All in all, I had a great time.
While, at times, there were uncertain and challenging moments, everyone was always ready to help where needed.
I’m very grateful for the hospitality of Rasmus and Peter, who invited me to their house. And of course, for the funding I received from Invest in ME Research and the UEA, as well as a travel grant from the Turing Scheme of the UK government, which made it all possible.
Back in Norwich
When I returned to Norwich, I had to further process the samples and prepare them for sequencing. Sequencing is a process where the genetic fingerprint of each virus is scanned.
With the help of the Sequencing team here at the Quadram Institute, the samples were prepared and sequenced by an external company. This process generates a massive amount of data, which takes a huge amount of time and computational resources to analyse.
We will use a technique called “metagenomics”, which uses computational methods to reconstruct the viral genomes from sequencing data to determine which viruses are present in each sample. In this way, we hope to be able to identify how the composition of gut viruses changes after MRT, and if there are specific changes that correlate with the treatment outcome.
Of course, I won’t be doing this on my own, and I am receiving help from our Bioinformatics department, as well as Ernie, who was previously a PhD student studying gut viruses in ME and is now a postdoctoral researcher in our research group.
Meanwhile, I’m also finishing up my other projects and writing up the results for my thesis.
There are several projects that I worked on that lead up to the virome study of the Comeback Study samples. They involved the development of a method to quantify viruses, and the construction of a standard mix of viruses to evaluate the method and to use as a control for the Comeback Study samples.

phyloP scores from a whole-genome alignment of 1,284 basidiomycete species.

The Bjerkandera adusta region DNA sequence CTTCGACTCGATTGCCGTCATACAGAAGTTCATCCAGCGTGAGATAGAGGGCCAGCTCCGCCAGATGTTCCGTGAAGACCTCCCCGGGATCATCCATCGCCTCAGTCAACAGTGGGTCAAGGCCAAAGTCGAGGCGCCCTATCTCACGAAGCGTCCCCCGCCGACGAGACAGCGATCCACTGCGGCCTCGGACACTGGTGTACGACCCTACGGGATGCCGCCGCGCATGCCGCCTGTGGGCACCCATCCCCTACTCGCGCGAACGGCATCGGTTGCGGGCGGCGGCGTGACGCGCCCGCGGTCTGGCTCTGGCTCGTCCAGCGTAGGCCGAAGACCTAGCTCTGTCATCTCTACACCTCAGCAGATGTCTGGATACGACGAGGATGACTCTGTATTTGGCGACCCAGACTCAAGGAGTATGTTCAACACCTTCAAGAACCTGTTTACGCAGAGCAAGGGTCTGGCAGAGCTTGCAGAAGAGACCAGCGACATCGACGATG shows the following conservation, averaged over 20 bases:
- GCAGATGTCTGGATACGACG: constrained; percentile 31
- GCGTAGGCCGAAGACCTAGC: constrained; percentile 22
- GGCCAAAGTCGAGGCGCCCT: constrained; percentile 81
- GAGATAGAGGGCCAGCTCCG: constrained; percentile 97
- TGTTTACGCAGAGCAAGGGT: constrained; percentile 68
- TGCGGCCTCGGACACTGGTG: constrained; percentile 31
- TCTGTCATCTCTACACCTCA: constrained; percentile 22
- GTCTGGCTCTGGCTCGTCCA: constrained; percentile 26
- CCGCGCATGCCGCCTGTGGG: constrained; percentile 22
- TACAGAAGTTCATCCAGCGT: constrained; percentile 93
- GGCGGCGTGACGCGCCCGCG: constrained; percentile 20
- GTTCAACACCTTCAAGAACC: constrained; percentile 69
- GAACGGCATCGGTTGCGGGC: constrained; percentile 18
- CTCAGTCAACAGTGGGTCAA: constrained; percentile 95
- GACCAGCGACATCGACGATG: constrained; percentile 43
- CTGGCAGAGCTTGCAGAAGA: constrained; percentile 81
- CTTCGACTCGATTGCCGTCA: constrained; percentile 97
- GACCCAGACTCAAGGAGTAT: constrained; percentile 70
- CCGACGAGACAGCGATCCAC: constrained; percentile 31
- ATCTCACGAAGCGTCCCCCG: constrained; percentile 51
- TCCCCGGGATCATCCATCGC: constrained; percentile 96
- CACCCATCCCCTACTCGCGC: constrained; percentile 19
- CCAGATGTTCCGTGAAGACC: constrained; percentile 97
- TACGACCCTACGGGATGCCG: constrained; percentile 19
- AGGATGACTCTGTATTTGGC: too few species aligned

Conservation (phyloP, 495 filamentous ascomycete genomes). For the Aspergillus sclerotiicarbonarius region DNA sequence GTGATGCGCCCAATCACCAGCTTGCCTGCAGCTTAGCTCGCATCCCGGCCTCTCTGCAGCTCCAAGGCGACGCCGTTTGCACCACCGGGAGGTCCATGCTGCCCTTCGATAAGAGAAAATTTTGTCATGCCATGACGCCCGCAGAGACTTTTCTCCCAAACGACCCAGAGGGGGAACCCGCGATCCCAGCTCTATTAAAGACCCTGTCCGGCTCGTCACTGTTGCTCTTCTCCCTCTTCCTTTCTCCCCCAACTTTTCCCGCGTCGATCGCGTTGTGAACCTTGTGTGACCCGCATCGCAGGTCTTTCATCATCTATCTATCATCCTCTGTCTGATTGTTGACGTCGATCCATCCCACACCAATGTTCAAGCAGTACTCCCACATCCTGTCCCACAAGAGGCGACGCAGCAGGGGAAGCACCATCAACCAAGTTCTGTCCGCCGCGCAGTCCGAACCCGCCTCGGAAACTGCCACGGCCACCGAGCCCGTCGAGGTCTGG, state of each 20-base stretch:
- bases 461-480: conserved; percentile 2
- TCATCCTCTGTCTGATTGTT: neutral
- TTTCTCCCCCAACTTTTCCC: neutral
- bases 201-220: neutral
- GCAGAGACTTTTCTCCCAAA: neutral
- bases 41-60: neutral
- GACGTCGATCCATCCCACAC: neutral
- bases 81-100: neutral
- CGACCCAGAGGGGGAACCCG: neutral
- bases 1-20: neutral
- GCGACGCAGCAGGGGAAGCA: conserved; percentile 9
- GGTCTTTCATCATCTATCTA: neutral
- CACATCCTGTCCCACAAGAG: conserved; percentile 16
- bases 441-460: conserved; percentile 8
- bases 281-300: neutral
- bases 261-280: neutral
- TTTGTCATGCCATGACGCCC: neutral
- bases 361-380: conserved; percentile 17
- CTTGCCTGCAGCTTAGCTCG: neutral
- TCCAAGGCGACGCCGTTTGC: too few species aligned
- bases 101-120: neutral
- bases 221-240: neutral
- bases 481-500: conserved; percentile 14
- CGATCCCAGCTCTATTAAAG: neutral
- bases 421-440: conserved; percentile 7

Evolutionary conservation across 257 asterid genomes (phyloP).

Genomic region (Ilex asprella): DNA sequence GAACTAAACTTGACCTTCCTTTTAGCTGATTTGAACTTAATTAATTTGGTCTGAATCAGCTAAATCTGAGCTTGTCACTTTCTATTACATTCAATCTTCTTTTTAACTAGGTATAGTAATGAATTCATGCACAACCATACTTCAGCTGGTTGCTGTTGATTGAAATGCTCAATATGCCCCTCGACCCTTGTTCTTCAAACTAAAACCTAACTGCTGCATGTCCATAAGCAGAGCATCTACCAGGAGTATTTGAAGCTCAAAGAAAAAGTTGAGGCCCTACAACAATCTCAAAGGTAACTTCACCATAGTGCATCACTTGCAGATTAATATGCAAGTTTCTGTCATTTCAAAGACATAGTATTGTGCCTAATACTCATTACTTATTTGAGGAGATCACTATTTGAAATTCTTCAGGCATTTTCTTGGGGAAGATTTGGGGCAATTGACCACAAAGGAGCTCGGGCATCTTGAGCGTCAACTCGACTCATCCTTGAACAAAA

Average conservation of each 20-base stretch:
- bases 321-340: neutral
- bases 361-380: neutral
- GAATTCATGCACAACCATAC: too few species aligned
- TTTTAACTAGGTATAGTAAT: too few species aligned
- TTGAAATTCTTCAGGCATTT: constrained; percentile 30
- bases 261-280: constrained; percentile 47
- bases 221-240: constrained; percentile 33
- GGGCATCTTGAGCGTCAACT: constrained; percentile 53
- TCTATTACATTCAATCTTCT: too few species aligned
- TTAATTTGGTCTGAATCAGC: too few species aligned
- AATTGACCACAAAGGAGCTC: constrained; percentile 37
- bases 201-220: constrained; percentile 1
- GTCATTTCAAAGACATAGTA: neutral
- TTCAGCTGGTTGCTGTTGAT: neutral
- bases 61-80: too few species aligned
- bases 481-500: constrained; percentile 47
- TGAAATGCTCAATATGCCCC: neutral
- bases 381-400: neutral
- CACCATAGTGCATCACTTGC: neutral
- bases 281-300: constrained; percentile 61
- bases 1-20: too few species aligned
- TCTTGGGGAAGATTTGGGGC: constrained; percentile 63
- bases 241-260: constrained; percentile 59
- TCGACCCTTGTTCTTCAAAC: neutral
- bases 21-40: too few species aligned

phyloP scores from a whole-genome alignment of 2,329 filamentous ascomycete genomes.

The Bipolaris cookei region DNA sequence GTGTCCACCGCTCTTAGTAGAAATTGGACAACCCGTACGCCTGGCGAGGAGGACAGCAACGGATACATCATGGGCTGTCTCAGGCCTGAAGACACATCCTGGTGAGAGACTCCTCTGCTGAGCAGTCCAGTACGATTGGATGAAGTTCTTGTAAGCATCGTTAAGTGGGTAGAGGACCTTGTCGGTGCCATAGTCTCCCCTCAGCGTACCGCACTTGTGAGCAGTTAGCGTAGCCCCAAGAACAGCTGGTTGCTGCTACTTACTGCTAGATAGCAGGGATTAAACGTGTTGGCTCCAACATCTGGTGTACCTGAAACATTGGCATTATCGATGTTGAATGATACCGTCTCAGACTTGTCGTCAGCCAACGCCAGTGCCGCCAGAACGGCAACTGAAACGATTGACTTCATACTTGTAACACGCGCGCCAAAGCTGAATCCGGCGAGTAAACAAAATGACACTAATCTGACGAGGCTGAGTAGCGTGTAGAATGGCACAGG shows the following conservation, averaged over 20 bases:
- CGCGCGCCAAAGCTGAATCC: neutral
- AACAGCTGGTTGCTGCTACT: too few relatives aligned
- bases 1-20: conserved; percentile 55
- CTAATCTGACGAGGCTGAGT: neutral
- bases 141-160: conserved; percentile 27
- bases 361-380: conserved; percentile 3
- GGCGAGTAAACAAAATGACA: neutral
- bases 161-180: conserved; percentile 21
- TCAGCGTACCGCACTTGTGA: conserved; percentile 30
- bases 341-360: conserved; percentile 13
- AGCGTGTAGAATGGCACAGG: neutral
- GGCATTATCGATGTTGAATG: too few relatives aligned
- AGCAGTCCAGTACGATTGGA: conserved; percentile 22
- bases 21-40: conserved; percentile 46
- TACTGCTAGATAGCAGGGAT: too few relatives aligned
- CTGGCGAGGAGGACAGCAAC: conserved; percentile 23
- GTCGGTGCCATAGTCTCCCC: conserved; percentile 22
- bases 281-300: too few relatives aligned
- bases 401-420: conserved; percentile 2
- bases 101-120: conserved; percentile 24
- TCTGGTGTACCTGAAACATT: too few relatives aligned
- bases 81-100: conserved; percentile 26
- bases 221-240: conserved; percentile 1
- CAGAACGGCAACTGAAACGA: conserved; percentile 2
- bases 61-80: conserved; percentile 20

I also worked with Dr Martin Curran, who is a Consultant Clinical Scientist at Addenbrooke’s hospital in Cambridge, to test a gut pathogen detection panel in ME patient samples.
Recently I became Secretary of the Young EMERG committee, chaired by Dr Katharine Seton who was also a Invest in ME Research-funded PhD student here.
Young EMERG was set up in April 2023, forming a network of European early career researchers in the field of ME.
For now, my main priority is to finish the analysis of the Comeback Study samples and to write my thesis, so that hopefully I will be writing my next blog post as Dr Haagmans!
Studying Gut Viruses in ME and Their Role in Faecal Microbiota Transplant
From IiMER chairman Kathleen McCall:
Recently Invest in ME Research has agreed to provide additional funding in order to extend Rik's research until the end of 2023.
- RESTORE-ME: Restoring gut microbiota to treat Myalgic Encephalomyelitis/Chronic Fatigue Syndrome
- ME/CFS in the UK and Norway: Comparing RESTORE-ME and the COMEBACK Study
- RESEARCH NEWS: New Award for Research into ME in Norwich Research Park
- Project Description
- Invest in ME Research funded projects
- Quadram Institute Research into ME
- The Carding Lab - Quadram Institute
- European Infrastructure Development
- #InvestinMEresearch - No Longer a Slogan - Now a Reality